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Mysterious shooting outside Army Special Forces residence in North Carolina raises questions

A mysterious shooting in North Carolina north of Fort Liberty, formerly Fort Bragg, not far from where some of America’s most elite U.S. Special Operations forces live and train is under investigation by the Army Criminal Investigation Division as well as local police. The shooting in Carthage, North Carolina occurred May 3 at 8:15 p.m. following a phone call about a suspected trespasser near a Special Forces soldier’s property.

Two Chechen men who spoke broken English were found near the soldier’s home. The family alleges the suspected intruder, 35-year-old Ramzan Daraev of Chicago was taking photos of their children. When confronted near a power line in a wooded part of the property, an altercation ensued and Daraev was shot several times at close range. A second man, Dzhankutov Adsalan, was in a vehicle some distance from the incident and was questioned by authorities and then released. The Moore County Sheriff’s office is leading the investigation.

The FBI told Fox News, “Our law enforcement partners at the Moore County Sheriff’s Office contacted the FBI after a shooting death in Carthage. A special agent met with investigators and provided a linguist to assist with a language barrier for interviews.”


Sheriff Ronnie Fields said in a statement: “The caller indicated that an individual was observed taking photographs on the property and had become aggressive towards a resident outside their home…. The deceased was found approximately 250 yards from the roadway, along a powerline on the residential property. Identification was not initially found on Daraev; however, his identity was later confirmed through family members and an international identification located in his vehicle.”

The shooter has been identified as a Colonel with the U.S. Army who resided at the location of the shooting.

U.S. Special Operations soldiers around the country have experienced strange interactions in recent years that they say involve suspicious surveillance of them and their families. Many believe that U.S. military bases have become an increasing target of foreign probes.

The shooting incident two weeks ago in Carthage could have been a case of mistaken identity. The two Chechens had no personal identification. They did have two cell phones with Russian language contacts and camera equipment. They were not wearing any uniforms for the power company that reportedly employed them.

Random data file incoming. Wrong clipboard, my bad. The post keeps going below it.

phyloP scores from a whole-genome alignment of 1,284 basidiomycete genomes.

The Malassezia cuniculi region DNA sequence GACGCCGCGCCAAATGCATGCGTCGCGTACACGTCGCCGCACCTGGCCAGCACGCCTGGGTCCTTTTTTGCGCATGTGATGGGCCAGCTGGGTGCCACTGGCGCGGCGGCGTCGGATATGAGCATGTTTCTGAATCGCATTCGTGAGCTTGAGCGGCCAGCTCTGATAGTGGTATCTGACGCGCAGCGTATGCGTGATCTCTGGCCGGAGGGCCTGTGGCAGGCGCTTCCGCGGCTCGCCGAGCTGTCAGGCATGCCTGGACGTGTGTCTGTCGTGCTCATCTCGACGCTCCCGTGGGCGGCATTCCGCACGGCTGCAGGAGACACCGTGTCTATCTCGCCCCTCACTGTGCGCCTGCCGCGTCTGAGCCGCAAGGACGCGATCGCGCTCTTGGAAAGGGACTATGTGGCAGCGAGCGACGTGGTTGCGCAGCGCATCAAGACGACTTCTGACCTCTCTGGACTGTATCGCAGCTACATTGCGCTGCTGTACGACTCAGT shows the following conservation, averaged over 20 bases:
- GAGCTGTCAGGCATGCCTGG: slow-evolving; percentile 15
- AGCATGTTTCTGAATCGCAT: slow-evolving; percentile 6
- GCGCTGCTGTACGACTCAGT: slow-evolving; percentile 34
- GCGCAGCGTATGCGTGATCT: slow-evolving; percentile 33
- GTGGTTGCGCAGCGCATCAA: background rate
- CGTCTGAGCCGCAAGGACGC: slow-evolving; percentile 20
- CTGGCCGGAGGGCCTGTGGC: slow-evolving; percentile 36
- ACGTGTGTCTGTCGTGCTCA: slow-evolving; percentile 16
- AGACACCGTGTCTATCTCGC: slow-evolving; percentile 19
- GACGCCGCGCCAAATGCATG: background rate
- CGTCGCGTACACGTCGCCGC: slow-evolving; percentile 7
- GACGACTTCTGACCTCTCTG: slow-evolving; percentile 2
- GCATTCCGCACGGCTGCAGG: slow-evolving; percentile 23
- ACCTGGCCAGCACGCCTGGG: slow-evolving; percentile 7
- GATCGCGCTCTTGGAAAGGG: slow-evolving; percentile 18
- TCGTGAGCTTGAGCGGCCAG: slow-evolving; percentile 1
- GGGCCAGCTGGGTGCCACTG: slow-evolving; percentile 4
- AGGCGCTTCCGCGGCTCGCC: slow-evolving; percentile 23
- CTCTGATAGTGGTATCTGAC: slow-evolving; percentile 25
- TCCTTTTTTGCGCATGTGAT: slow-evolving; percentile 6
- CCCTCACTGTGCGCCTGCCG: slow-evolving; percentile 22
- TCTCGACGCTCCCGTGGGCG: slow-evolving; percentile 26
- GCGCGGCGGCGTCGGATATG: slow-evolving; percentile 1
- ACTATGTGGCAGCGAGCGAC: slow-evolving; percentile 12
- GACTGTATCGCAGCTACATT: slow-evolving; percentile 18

Sheriff Ronnie Fields said Daraev was working as a subcontractor for Utilities One, a company based in New Jersey, at the time of his death. Investigators are still working to verify his official employment and immigration status.

At the time of the incident, Daraev was not in possession of any utility equipment, utility clothing, or identification. The incident has been reported to the U.S. Department of Labor, Occupational Safety and Health Administration (OSHA).


Sources tell Fox News that “power company employment is often a cover for status/action” that U.S. intelligence agents use for surveillance of foreign targets overseas.

In a separate incident 18 months ago, Moore County experienced another mysterious shooting attack that targeted two electrical distribution substations. Damage from the attack left up to 40,000 residential and business customers without power in North Carolina for nearly 2 weeks. The power outage primarily affected communities heavily populated by U.S. Special Operations families. Less than two weeks prior to the Moore County substation incident, the FBI sent a report to private industry warning of an increase in reported threats to electric infrastructure from people who espouse “racially or ethnically motivated violent extremist ideology.” The FBI took over that investigation, which remains unsolved.

Daraev’s family launched a Change.org petition called “Justice for Ramzan Daraev” which has already received more than 11,000 signatures adding, “Ramzan left Russia, not realizing that the greatest injustice against him would be done in a free country where in theory he should have received protection.”

Fort Liberty

This May 3 shooting in Carthage may simply have been a case of mistaken identity, but members of the Special Operations community are asking why two Russian-speaking Chechens were taking photos near an elite Army special forces residence at 8:15 pm on a Friday night some 10 minutes after sunset and why the FBI is not the lead in the investigation.

The FBI tells Fox News the Bureau has not opened a counterintelligence investigation and that, “The local investigation has not uncovered evidence of a federal crime,” adding “the FBI is in regular contact with the sheriff’s office investigators and are prepared to investigate if a federal matter comes to light.”

Read the full article here

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